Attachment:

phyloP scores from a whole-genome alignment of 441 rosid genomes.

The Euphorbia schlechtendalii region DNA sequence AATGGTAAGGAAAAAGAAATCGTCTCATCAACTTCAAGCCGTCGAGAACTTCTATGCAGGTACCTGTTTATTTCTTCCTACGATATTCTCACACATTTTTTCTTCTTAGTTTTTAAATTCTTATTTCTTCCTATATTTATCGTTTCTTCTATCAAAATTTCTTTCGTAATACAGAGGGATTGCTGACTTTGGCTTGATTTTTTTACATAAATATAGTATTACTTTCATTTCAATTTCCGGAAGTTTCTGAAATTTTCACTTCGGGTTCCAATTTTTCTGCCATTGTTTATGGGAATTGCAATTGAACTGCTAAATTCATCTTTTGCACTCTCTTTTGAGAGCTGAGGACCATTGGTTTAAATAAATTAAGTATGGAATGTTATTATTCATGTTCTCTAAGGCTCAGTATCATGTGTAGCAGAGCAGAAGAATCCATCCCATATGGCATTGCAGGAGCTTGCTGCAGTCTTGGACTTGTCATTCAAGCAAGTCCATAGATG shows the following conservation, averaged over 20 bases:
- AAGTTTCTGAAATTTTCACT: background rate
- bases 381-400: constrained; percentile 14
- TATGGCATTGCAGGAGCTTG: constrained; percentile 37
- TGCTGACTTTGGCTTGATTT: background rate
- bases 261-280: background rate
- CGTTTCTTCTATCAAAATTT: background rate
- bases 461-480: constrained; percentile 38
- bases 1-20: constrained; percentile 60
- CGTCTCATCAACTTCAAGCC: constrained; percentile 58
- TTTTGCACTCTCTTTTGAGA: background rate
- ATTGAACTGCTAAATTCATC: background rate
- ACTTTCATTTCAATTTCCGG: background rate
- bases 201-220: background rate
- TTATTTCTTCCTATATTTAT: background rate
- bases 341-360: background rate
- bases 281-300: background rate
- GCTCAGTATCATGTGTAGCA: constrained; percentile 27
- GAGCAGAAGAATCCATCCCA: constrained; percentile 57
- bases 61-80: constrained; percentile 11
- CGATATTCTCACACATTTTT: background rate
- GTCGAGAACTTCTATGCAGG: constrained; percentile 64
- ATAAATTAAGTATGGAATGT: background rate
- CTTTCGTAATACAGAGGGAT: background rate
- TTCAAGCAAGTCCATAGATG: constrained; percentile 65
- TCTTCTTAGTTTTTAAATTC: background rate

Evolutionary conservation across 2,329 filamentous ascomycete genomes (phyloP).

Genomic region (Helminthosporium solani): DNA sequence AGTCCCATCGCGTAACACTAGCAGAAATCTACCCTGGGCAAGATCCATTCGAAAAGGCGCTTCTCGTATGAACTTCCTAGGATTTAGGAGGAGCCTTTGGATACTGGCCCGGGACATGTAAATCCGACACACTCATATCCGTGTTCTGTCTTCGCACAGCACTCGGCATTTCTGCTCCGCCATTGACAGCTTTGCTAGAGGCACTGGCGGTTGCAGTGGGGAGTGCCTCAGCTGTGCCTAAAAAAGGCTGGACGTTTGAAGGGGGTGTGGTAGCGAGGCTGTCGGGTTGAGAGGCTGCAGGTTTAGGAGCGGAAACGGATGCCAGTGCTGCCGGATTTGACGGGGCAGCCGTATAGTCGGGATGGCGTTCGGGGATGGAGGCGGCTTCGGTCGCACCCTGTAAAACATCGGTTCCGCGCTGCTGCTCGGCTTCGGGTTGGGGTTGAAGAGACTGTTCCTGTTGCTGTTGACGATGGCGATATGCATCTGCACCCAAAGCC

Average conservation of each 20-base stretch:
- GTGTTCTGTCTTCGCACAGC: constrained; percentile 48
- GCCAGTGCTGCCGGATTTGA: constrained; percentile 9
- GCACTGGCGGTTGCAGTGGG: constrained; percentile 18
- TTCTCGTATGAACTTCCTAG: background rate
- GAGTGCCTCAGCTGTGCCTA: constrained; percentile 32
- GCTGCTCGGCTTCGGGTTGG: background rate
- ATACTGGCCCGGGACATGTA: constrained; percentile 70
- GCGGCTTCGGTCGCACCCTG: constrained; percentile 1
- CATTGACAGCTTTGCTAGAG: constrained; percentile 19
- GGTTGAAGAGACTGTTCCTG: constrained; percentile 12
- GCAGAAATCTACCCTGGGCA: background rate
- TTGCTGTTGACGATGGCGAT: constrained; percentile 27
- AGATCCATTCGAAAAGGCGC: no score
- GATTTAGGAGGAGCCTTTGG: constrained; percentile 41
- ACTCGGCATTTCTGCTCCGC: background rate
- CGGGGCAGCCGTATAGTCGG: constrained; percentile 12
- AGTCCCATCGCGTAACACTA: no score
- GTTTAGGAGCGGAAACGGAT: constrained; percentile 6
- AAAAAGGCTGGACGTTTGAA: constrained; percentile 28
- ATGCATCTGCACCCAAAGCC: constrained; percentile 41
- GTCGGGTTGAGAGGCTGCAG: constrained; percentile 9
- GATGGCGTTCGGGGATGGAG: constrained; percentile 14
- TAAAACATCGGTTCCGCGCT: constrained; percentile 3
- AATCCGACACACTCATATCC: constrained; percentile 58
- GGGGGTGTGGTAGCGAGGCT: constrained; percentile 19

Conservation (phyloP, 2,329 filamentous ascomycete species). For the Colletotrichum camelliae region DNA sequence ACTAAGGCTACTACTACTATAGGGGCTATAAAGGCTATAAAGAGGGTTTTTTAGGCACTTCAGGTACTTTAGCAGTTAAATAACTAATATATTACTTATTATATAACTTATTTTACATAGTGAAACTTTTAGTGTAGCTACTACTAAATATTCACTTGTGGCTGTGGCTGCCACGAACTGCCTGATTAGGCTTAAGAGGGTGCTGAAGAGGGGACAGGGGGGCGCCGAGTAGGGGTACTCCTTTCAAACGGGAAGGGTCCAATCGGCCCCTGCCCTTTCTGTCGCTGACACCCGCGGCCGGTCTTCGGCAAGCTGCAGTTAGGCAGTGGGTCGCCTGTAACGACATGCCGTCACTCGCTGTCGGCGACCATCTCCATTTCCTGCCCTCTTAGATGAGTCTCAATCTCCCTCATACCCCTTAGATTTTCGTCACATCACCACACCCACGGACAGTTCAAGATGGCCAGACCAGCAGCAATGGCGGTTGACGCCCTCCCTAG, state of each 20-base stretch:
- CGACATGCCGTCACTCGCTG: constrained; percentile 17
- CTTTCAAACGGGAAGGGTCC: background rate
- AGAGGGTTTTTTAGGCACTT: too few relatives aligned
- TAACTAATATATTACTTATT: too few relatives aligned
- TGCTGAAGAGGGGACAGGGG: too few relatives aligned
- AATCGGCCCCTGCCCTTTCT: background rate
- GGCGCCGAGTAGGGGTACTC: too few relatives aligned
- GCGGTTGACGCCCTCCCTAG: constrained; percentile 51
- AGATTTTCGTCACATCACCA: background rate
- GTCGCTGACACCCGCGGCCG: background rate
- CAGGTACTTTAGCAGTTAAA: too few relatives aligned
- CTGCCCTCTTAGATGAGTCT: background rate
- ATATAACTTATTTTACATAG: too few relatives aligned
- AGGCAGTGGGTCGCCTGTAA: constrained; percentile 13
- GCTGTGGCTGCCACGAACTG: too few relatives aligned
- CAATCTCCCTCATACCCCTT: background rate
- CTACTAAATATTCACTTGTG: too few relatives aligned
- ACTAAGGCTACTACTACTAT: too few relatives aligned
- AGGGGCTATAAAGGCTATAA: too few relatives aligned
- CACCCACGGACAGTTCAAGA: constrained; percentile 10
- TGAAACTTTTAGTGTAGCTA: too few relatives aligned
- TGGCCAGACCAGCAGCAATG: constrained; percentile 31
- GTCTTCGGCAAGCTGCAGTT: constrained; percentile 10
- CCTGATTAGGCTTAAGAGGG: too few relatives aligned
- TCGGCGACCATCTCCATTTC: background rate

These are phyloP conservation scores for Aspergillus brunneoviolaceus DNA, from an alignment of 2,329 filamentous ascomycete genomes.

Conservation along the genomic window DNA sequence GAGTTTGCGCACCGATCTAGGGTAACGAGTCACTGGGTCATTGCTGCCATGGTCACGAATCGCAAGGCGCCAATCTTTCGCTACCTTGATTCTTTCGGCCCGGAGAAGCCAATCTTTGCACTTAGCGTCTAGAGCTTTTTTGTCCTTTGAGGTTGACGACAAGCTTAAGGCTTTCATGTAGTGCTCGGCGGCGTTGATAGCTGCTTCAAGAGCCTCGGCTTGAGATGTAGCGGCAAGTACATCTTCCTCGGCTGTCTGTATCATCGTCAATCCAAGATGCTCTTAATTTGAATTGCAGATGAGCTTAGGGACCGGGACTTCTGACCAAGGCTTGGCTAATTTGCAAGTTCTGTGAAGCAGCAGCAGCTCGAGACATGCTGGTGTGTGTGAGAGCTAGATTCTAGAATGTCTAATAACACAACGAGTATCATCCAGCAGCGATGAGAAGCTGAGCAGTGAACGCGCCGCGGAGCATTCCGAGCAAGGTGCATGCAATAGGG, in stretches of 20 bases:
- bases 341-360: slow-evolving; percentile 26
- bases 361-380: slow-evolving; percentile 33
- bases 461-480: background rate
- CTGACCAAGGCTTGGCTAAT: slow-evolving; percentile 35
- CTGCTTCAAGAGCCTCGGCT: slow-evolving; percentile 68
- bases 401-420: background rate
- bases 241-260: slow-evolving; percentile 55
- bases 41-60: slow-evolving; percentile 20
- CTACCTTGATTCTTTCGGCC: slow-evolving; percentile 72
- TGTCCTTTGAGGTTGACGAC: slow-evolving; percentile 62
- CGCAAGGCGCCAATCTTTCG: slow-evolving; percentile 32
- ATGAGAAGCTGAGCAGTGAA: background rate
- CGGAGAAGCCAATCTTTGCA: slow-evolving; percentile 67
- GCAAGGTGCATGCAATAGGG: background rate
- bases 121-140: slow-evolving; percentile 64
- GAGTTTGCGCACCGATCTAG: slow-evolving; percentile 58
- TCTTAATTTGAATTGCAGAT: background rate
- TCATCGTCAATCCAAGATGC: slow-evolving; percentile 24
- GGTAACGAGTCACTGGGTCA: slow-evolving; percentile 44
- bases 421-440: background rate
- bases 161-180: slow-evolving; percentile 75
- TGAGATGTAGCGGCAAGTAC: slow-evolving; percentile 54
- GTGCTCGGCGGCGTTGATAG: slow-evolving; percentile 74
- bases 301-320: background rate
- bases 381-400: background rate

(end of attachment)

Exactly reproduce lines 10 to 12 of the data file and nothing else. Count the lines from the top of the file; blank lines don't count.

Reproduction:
- bases 1-20: constrained; percentile 60
- CGTCTCATCAACTTCAAGCC: constrained; percentile 58
- TTTTGCACTCTCTTTTGAGA: background rate